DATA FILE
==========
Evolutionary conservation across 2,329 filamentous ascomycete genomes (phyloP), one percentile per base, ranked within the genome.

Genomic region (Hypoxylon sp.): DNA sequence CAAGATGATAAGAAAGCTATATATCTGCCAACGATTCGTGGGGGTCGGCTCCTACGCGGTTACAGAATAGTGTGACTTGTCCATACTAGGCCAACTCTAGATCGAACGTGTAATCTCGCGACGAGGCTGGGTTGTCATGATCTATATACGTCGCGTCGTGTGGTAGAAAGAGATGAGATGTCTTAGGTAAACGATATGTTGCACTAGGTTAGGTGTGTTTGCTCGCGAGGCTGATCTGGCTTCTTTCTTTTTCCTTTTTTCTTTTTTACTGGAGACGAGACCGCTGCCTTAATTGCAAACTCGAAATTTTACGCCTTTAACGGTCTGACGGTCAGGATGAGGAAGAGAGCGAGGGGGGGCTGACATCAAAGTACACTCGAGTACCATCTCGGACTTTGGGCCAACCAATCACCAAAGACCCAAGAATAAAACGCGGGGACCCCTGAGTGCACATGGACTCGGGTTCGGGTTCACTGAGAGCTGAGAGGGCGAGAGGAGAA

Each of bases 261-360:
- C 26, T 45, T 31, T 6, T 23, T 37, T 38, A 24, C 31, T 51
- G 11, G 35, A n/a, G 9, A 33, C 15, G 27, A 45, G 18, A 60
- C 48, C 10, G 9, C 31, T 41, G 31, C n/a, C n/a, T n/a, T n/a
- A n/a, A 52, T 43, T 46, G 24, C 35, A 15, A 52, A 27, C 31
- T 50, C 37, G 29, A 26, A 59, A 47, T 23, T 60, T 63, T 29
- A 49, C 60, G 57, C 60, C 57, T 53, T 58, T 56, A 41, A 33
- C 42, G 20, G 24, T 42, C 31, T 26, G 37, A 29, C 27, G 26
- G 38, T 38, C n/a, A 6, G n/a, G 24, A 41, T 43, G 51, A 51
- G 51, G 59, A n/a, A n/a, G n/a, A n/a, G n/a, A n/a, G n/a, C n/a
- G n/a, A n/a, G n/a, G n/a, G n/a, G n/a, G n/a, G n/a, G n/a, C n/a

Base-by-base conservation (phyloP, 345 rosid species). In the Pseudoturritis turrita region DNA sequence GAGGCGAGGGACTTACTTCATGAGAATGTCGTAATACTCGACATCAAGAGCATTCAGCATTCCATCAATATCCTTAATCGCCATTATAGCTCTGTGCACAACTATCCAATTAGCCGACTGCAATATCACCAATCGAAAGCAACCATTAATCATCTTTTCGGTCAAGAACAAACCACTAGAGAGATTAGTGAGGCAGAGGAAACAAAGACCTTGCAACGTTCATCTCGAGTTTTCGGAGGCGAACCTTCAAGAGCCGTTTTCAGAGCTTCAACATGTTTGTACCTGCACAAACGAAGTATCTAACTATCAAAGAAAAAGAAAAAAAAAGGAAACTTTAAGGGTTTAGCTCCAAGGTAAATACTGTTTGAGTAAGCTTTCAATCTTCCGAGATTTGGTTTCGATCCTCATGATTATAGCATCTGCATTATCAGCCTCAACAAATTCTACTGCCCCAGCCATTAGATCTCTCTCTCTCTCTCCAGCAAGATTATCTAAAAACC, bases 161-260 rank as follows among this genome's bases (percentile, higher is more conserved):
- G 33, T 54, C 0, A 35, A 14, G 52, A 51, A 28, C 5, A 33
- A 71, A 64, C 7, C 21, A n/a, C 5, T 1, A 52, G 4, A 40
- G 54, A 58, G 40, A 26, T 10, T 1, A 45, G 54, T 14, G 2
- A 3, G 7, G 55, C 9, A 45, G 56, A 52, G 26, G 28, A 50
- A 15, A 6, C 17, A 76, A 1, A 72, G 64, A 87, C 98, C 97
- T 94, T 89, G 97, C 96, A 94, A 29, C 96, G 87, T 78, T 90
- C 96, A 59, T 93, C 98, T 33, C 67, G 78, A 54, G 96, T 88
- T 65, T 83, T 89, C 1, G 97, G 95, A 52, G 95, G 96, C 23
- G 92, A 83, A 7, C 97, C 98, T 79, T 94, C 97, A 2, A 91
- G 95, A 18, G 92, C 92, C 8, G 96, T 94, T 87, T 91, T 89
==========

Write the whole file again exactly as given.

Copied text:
Evolutionary conservation across 2,329 filamentous ascomycete genomes (phyloP), one percentile per base, ranked within the genome.

Genomic region (Hypoxylon sp.): DNA sequence CAAGATGATAAGAAAGCTATATATCTGCCAACGATTCGTGGGGGTCGGCTCCTACGCGGTTACAGAATAGTGTGACTTGTCCATACTAGGCCAACTCTAGATCGAACGTGTAATCTCGCGACGAGGCTGGGTTGTCATGATCTATATACGTCGCGTCGTGTGGTAGAAAGAGATGAGATGTCTTAGGTAAACGATATGTTGCACTAGGTTAGGTGTGTTTGCTCGCGAGGCTGATCTGGCTTCTTTCTTTTTCCTTTTTTCTTTTTTACTGGAGACGAGACCGCTGCCTTAATTGCAAACTCGAAATTTTACGCCTTTAACGGTCTGACGGTCAGGATGAGGAAGAGAGCGAGGGGGGGCTGACATCAAAGTACACTCGAGTACCATCTCGGACTTTGGGCCAACCAATCACCAAAGACCCAAGAATAAAACGCGGGGACCCCTGAGTGCACATGGACTCGGGTTCGGGTTCACTGAGAGCTGAGAGGGCGAGAGGAGAA

Each of bases 261-360:
- C 26, T 45, T 31, T 6, T 23, T 37, T 38, A 24, C 31, T 51
- G 11, G 35, A n/a, G 9, A 33, C 15, G 27, A 45, G 18, A 60
- C 48, C 10, G 9, C 31, T 41, G 31, C n/a, C n/a, T n/a, T n/a
- A n/a, A 52, T 43, T 46, G 24, C 35, A 15, A 52, A 27, C 31
- T 50, C 37, G 29, A 26, A 59, A 47, T 23, T 60, T 63, T 29
- A 49, C 60, G 57, C 60, C 57, T 53, T 58, T 56, A 41, A 33
- C 42, G 20, G 24, T 42, C 31, T 26, G 37, A 29, C 27, G 26
- G 38, T 38, C n/a, A 6, G n/a, G 24, A 41, T 43, G 51, A 51
- G 51, G 59, A n/a, A n/a, G n/a, A n/a, G n/a, A n/a, G n/a, C n/a
- G n/a, A n/a, G n/a, G n/a, G n/a, G n/a, G n/a, G n/a, G n/a, C n/a

Base-by-base conservation (phyloP, 345 rosid species). In the Pseudoturritis turrita region DNA sequence GAGGCGAGGGACTTACTTCATGAGAATGTCGTAATACTCGACATCAAGAGCATTCAGCATTCCATCAATATCCTTAATCGCCATTATAGCTCTGTGCACAACTATCCAATTAGCCGACTGCAATATCACCAATCGAAAGCAACCATTAATCATCTTTTCGGTCAAGAACAAACCACTAGAGAGATTAGTGAGGCAGAGGAAACAAAGACCTTGCAACGTTCATCTCGAGTTTTCGGAGGCGAACCTTCAAGAGCCGTTTTCAGAGCTTCAACATGTTTGTACCTGCACAAACGAAGTATCTAACTATCAAAGAAAAAGAAAAAAAAAGGAAACTTTAAGGGTTTAGCTCCAAGGTAAATACTGTTTGAGTAAGCTTTCAATCTTCCGAGATTTGGTTTCGATCCTCATGATTATAGCATCTGCATTATCAGCCTCAACAAATTCTACTGCCCCAGCCATTAGATCTCTCTCTCTCTCTCCAGCAAGATTATCTAAAAACC, bases 161-260 rank as follows among this genome's bases (percentile, higher is more conserved):
- G 33, T 54, C 0, A 35, A 14, G 52, A 51, A 28, C 5, A 33
- A 71, A 64, C 7, C 21, A n/a, C 5, T 1, A 52, G 4, A 40
- G 54, A 58, G 40, A 26, T 10, T 1, A 45, G 54, T 14, G 2
- A 3, G 7, G 55, C 9, A 45, G 56, A 52, G 26, G 28, A 50
- A 15, A 6, C 17, A 76, A 1, A 72, G 64, A 87, C 98, C 97
- T 94, T 89, G 97, C 96, A 94, A 29, C 96, G 87, T 78, T 90
- C 96, A 59, T 93, C 98, T 33, C 67, G 78, A 54, G 96, T 88
- T 65, T 83, T 89, C 1, G 97, G 95, A 52, G 95, G 96, C 23
- G 92, A 83, A 7, C 97, C 98, T 79, T 94, C 97, A 2, A 91
- G 95, A 18, G 92, C 92, C 8, G 96, T 94, T 87, T 91, T 89